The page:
DSC_0116 5 dots

These 5 Dots are obviously not done with a branding iron, at least not one that has all the Dots in the same place. You can see the spacing is different, but it is believed an iron would have been used for each Dot. I think the 5s were hand-carved given that there is variation.

DSC_0118 9Crak

From the same set, it looks like the Crak character was done with a branding machine as were the Chinese number 9s. The Arabic numbers look hand-carved because there are tiny differences.

DSC_0112 west

These are from another set. The tiles look very similar to me, so perhaps a branding iron with all the information on it was used, including the numbers.

DSC_0112 craks

It is clear this set was hand-carved, at least the Craks were. The Wans are different shapes and sizes.

Majong-1-gregg's 4 parrots set

A wonderful Chinese Bakelite set that may have been hand-carved, possibly using a template of some sort. Certainly the claws of the bird are different in each, as are the chest feathers. The leaves are different too. And because of the hand carving each bird has a different expression. Be sure to notice the meanders around the outside ring of the One Dot and the abstract bats at the top and bottom of the White Dragon.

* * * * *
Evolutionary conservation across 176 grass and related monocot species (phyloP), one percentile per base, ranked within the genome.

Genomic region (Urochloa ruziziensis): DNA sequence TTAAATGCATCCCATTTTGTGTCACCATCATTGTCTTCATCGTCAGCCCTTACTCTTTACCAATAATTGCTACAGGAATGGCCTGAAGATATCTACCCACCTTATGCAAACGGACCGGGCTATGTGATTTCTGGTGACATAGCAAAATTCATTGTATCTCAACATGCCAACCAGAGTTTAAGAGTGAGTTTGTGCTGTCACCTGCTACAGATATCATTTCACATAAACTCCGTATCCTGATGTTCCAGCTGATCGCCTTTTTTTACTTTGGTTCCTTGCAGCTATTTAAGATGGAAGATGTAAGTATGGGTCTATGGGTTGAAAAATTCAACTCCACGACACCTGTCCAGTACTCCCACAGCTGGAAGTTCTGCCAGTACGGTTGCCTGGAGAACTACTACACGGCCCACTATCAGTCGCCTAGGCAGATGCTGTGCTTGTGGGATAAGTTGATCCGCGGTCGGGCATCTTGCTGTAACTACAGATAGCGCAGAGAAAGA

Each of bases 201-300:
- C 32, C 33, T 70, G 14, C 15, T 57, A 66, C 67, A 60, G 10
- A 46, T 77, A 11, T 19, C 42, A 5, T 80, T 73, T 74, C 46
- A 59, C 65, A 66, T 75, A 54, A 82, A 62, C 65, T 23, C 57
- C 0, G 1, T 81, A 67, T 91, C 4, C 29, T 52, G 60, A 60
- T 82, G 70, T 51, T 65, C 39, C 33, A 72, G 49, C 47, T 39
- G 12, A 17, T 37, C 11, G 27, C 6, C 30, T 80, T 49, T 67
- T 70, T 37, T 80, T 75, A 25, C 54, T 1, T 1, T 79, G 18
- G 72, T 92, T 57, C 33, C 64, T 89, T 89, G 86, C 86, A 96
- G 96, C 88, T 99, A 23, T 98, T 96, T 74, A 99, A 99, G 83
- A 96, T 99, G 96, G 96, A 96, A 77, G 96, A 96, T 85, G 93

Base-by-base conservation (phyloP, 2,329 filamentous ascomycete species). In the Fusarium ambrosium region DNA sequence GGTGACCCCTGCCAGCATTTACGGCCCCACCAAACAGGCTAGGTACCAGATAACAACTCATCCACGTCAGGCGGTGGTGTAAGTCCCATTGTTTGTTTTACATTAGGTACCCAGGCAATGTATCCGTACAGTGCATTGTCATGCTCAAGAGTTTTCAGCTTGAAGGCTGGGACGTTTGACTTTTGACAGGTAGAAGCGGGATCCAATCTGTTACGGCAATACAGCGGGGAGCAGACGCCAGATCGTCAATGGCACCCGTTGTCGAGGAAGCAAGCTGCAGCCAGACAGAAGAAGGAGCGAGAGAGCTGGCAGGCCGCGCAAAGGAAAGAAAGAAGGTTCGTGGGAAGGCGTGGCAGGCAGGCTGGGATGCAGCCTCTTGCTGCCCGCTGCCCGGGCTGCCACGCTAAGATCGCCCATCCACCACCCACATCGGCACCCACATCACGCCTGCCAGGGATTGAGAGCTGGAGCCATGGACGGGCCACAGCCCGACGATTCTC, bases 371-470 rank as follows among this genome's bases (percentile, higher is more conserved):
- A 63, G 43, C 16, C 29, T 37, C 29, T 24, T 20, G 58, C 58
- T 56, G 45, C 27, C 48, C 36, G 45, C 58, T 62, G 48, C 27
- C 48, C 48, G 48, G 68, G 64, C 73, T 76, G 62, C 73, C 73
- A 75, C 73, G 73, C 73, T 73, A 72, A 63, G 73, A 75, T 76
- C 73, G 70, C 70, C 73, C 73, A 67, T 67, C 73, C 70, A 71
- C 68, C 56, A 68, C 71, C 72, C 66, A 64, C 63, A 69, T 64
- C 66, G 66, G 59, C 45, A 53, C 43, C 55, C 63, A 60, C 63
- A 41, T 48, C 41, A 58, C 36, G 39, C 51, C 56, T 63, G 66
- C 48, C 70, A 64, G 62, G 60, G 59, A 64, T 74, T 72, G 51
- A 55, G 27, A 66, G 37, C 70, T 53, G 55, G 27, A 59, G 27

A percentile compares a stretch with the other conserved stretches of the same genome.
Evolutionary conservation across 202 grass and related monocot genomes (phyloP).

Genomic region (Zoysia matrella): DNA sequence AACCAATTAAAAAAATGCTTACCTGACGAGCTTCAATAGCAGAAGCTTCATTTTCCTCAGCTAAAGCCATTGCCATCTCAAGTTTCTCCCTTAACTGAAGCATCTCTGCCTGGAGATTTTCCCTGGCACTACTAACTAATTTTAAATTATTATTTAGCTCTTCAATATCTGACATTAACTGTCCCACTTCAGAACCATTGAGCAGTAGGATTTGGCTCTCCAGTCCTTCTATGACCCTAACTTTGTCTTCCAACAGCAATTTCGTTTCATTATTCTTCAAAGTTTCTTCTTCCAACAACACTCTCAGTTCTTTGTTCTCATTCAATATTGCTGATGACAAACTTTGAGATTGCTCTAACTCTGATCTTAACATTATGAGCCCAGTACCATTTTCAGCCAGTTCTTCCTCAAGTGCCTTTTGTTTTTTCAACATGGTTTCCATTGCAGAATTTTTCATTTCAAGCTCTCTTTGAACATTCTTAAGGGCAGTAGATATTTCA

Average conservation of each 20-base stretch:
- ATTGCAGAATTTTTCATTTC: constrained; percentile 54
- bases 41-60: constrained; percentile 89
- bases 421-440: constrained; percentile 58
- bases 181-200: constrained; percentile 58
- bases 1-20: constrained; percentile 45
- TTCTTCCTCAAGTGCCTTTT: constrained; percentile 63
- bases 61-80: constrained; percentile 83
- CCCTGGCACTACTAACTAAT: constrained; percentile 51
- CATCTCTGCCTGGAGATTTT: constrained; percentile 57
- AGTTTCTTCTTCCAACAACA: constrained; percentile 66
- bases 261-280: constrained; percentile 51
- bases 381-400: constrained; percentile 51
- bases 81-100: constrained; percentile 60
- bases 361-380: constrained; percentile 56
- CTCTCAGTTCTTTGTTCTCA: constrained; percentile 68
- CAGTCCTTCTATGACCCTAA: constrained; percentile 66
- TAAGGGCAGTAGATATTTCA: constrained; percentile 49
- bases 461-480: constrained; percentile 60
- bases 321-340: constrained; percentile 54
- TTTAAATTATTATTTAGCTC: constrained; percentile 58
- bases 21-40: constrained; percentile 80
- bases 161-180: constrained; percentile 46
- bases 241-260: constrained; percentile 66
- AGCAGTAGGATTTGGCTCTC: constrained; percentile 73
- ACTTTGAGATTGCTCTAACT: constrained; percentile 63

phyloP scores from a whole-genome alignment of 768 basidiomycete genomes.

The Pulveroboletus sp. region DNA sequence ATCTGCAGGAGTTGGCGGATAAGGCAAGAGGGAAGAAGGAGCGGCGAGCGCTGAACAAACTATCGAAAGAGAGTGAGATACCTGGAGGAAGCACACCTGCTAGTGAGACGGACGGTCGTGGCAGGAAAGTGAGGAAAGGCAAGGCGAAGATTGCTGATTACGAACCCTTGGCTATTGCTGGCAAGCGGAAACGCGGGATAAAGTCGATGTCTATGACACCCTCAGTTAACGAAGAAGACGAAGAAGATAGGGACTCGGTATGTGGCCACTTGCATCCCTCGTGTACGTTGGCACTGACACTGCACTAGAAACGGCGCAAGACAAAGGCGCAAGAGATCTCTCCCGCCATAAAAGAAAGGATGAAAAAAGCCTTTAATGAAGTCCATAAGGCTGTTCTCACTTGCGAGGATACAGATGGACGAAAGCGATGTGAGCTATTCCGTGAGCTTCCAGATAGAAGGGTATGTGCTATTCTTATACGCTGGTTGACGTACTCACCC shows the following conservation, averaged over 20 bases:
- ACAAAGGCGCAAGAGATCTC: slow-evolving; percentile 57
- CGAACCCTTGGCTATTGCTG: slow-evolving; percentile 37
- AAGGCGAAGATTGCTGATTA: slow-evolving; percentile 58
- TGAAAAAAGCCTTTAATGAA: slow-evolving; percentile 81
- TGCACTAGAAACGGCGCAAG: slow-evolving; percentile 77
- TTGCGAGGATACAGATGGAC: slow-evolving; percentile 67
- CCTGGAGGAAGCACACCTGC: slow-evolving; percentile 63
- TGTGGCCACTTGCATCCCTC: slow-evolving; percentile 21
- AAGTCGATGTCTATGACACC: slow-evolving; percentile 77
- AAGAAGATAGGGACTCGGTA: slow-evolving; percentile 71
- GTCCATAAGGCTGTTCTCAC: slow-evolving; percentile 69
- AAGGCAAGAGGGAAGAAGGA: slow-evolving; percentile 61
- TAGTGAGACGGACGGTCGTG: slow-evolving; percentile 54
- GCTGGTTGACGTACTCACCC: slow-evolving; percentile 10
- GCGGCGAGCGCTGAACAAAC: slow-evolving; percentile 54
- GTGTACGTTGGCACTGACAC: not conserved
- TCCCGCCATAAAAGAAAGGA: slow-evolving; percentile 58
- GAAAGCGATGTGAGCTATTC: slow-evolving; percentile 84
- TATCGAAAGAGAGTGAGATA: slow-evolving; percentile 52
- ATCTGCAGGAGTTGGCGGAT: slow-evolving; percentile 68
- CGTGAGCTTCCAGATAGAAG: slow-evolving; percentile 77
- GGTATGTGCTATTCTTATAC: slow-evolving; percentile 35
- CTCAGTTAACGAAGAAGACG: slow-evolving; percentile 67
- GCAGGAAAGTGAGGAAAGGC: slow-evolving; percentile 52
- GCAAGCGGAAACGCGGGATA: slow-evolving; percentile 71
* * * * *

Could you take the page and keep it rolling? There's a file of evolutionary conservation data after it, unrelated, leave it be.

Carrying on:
Majong-1-4 cb phoenix

These phoenix may have also been hand-carved using a template. There are minor differences, giving each tile a unique look. The #1s were added by a later owner who needed to know these were the One Bams.

To see some of Dee Gallo's work, click here

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To learn more about Mah Jongg, you might want to take a look at this book that I wrote with Ann Israel, published by Tuttle. To see more about it:


To order it click here:

or here from Amazon


The above image is from the Harvard Museum.

There's a Chinese legend about Liu Hai and the three legged toad.

From Primal Trek:

"Liu Hai and the Three-Legged Toad

Liu Hai (刘海) is one of the most popular members of the Chinese pantheon of charm figures and represents prosperity and wealth.  There are a couple of versions of the story which have come down through history.

Liu Hai was a Minister of State during the 10th century in China.  He was also a Taoist practitioner.  One version of the story says that he became good friends with a three-legged toad who had the fabulous ability to whisk its owner to any destination.¹  This particular toad had a love not only for water but also for gold.  If the toad happened to escape down a well, Liu Hai could make him come out by means of a line baited with gold coins.